So far, you’ve worked almost entirely within one, local repository. Now it’s time to explore the much-lauded distributed features of Git and learn how to collaborate with other developers via shared repositories.
Working with multiple and remote repositories adds a few new terms to the Git vernacular.
A clone is a copy of a repository. A clone contains all the objects from the original; as a result, each clone is an independent and autonomous repository and a true, symmetric peer of the original. A clone allows each developer to work locally and independently without centralization, polls, or locks. Ultimately, it’s cloning that allows Git to scale to projects that are large and dispersed.
Essentially, separate repositories are useful:
Whenever a developer works autonomously.
Whenever developers are separated by a wide area network. A cluster of developers in the same location may share a local repository to amass localized changes.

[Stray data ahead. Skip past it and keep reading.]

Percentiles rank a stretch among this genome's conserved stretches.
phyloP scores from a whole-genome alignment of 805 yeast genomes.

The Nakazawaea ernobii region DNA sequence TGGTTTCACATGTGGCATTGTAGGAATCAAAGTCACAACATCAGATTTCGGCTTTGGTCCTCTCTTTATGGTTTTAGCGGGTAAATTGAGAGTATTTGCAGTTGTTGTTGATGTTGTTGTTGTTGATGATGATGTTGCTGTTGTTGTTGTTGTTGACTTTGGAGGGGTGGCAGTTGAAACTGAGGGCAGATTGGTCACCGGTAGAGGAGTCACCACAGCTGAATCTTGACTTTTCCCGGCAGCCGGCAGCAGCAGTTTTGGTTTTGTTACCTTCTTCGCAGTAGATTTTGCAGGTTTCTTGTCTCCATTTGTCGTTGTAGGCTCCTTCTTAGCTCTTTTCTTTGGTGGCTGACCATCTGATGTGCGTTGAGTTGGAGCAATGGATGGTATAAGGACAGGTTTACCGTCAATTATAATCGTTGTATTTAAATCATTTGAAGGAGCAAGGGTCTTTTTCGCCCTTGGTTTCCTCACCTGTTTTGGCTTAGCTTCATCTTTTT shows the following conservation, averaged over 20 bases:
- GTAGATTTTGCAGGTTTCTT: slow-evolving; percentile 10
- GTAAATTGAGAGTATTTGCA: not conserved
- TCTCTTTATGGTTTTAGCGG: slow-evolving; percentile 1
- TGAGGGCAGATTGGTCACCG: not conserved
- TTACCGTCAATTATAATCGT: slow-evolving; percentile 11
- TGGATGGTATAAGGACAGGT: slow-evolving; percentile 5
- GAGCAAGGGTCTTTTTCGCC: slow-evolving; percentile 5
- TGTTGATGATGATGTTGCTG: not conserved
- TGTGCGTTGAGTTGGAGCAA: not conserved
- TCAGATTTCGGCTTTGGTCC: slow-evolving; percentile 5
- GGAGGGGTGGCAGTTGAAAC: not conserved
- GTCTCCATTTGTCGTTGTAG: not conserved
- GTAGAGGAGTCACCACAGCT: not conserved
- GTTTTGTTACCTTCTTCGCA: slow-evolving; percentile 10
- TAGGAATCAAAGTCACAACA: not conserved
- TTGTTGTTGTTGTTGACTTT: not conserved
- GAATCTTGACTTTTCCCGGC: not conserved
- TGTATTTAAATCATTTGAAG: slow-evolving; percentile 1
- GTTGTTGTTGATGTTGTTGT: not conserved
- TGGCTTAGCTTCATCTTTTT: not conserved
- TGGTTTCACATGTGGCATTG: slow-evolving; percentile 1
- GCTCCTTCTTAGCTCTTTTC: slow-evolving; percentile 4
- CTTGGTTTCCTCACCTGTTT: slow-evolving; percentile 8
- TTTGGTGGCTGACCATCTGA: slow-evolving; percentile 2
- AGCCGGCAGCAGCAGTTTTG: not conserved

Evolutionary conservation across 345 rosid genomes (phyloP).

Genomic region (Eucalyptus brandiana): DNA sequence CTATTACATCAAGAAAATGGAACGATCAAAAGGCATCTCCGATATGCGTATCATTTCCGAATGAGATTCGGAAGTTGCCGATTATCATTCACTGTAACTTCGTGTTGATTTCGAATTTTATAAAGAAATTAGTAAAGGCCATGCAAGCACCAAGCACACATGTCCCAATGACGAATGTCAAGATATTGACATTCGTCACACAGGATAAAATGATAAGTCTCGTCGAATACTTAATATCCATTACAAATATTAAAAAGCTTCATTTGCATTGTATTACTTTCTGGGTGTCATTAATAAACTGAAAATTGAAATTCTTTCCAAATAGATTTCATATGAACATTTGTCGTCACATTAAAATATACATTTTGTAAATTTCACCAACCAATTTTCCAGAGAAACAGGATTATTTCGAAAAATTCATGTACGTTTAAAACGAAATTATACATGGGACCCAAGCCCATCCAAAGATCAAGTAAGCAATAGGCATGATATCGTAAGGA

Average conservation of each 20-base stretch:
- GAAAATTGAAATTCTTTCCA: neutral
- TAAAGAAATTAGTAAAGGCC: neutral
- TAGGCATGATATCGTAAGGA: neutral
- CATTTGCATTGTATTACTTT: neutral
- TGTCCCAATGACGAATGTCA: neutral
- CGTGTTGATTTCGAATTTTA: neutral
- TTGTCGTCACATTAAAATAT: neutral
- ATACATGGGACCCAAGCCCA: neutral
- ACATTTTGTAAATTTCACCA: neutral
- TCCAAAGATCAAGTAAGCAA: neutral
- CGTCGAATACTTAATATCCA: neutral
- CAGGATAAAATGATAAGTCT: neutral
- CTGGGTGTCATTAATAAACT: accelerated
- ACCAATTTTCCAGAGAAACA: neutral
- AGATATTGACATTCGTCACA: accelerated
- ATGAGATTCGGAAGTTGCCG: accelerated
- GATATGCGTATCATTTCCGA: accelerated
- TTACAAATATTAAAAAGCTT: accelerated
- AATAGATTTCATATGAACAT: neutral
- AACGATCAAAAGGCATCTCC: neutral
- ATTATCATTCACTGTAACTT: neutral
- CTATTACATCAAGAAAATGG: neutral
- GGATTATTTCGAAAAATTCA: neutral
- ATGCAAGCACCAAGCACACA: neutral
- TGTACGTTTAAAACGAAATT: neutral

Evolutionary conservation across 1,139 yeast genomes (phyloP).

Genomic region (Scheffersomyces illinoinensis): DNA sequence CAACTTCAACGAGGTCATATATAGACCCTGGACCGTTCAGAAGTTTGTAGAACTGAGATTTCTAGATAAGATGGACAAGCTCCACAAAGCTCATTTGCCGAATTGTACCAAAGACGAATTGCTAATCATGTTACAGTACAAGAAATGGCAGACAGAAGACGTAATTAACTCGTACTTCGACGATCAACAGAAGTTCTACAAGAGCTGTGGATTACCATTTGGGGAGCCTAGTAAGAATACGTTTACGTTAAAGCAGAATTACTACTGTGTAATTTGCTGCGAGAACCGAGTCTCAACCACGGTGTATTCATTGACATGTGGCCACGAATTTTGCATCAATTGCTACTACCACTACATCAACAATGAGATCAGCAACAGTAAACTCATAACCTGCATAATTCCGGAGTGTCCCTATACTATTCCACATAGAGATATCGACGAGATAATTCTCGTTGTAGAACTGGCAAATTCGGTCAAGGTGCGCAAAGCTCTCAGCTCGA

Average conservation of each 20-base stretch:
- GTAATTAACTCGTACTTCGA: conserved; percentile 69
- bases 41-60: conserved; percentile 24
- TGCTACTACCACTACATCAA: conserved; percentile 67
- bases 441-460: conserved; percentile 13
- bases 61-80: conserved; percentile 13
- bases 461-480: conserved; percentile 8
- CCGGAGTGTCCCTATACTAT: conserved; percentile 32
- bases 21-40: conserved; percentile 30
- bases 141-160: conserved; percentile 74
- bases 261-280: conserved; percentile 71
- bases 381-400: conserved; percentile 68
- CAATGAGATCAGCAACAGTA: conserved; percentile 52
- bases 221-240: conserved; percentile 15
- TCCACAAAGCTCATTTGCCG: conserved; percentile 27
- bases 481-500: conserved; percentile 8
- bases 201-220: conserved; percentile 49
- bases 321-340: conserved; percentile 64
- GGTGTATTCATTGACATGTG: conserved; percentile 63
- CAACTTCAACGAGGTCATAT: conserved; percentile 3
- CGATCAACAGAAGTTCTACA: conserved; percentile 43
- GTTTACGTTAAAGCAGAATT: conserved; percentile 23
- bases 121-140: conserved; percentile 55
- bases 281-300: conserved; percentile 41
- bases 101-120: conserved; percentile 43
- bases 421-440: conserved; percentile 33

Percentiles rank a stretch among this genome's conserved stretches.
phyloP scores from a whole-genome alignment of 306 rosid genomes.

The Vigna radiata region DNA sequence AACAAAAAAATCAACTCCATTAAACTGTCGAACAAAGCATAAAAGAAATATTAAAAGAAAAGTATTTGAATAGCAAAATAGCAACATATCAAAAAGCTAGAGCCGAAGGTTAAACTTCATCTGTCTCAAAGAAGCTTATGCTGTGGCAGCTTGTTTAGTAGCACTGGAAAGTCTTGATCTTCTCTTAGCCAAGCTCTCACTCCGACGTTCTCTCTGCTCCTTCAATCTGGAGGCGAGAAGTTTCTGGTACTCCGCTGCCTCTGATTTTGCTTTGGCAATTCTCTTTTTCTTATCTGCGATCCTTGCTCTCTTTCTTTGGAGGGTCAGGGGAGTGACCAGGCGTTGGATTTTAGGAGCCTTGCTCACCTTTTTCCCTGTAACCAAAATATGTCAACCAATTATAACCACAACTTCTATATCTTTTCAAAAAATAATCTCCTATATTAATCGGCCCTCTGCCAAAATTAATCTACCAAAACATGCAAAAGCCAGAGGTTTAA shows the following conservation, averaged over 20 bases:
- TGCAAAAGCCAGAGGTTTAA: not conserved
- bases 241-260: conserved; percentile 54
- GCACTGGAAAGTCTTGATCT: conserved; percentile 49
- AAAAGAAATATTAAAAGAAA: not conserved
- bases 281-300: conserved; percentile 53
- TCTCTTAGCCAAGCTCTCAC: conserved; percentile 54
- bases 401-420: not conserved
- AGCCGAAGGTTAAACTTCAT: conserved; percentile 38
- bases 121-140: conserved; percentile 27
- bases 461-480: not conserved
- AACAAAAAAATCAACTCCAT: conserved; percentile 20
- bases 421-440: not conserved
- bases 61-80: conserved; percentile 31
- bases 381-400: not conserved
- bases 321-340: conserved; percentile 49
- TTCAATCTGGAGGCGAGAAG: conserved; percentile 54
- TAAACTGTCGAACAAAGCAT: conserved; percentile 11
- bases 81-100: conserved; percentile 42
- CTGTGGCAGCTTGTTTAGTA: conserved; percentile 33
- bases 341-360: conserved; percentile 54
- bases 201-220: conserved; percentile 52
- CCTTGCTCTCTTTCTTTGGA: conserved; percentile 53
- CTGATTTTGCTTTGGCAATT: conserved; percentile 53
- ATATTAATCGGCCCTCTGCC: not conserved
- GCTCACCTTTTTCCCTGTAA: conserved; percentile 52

Whenever a project is expected to diverge significantly along separate development paths. Although the regular branching and merging mechanism demonstrated in previous chapters can handle any amount of separate development, the resulting complexity may become more trouble than it’s worth. Instead, separate development paths can use separate repositories, to be merged again whenever appropriate.
Cloning a repository is just the first step in sharing code. You must also relate one repository to another to establish paths for data ...